U.K., New Zealand affirm importance of maintaining stability in Taiwan Strait
London, July 1 (CNA) The United Kingdom and New Zealand are committed to a stable Indo-Pacific and emphasize the importance of peace and stability across the Taiwan Strait, the prime ministers of the two countries said in a joint statement on Friday.
The U.K. and New Zealand "underscore the importance of peace and stability across the Taiwan Strait and encourage the peaceful resolution of cross-Strait issues via dialogue," according to the statement issued after U.K. Prime Minister Boris Johnson and New Zealand Prime Minister Jacinda Ardern convened in London to discuss strengthening collaborations between the two countries.
The two prime ministers also expressed their commitment to the peace and stability of the Indo-Pacific region while voicing support for freedom of navigation and overflight in the South China Sea and beyond, in accordance with the United Nations' Convention on the Law of the Sea.
They pledged to step up efforts to "support an international system that is based on the rule of law, free from illegal and unilateral aggression, and economic coercion, where human rights are upheld and the freedom and sovereignty of all countries are protected regardless of their size."
The two officials went on to express "grave concerns" over "the erosion of rights and freedoms in Hong Kong" as the Chinese and Hong Kong authorities marked the 25th anniversary of the handover of the former British colony to Beijing on Friday.
Arden traveled to the U.K. after wrapping up her visit to Europe, where she also addressed the NATO summit, which was held June 28-30 in Spain, on Thursday, expressing concern that China has recently become "more assertive and more willing to challenge international rules and norms."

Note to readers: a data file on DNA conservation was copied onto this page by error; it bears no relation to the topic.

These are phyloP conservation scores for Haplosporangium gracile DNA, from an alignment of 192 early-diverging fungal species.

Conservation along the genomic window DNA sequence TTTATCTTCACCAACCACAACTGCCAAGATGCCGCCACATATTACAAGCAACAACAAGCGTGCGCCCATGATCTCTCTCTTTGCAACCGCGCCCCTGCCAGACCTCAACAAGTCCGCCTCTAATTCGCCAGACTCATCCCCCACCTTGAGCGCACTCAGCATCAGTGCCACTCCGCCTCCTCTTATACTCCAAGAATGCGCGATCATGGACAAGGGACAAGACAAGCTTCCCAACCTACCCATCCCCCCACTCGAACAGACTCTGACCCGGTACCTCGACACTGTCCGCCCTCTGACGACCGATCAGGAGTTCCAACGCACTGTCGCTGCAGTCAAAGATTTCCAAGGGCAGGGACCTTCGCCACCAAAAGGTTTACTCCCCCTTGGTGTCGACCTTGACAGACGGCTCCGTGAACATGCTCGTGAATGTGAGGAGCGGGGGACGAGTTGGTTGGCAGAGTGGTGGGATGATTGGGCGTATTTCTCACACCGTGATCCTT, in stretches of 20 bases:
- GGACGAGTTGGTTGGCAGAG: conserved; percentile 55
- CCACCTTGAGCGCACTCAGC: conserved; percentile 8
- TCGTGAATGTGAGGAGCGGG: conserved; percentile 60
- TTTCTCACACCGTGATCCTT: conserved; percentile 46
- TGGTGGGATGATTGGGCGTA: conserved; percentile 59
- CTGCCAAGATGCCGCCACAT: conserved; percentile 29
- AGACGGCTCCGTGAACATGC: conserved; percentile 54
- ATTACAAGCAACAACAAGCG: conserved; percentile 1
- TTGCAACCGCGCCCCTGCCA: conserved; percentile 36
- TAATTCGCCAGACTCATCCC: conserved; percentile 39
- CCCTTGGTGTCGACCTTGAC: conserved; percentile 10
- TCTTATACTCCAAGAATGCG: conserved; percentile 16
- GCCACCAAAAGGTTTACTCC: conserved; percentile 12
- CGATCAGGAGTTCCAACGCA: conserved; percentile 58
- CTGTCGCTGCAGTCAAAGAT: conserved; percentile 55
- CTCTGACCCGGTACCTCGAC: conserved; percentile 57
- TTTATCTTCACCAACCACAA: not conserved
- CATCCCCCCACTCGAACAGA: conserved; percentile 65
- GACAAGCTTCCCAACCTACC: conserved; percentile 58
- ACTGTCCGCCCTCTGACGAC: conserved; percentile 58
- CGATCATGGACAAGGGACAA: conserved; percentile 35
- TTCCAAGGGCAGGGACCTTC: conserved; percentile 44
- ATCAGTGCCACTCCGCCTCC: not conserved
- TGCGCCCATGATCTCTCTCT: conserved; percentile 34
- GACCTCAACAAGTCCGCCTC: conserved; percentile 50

"We must stand firm on the rules-based order, call for diplomatic engagement and speak out against human rights abuses at all times when and where we see them," the prime minister added.
Similarly, U.K. Foreign Secretary Elizabeth Truss, during her remarks at the NATO summit on Wednesday, underscored the need for "the free world [to] work together to help ensure that Taiwan is able to defend itself."
"I do think that with China extending its influence through economic coercion and building a capable military there is a real risk that they draw the wrong idea which results in a catastrophic miscalculation such as invading Taiwan," Truss noted.
In response, Zhao Lijian (趙立堅), a spokesperson for China's Ministry of Foreign Affairs, criticized Truss for her "irresponsible comments" during a press briefing on Thursday, adding that the Chinese government had lodged a protest against its British counterpart over the matter.
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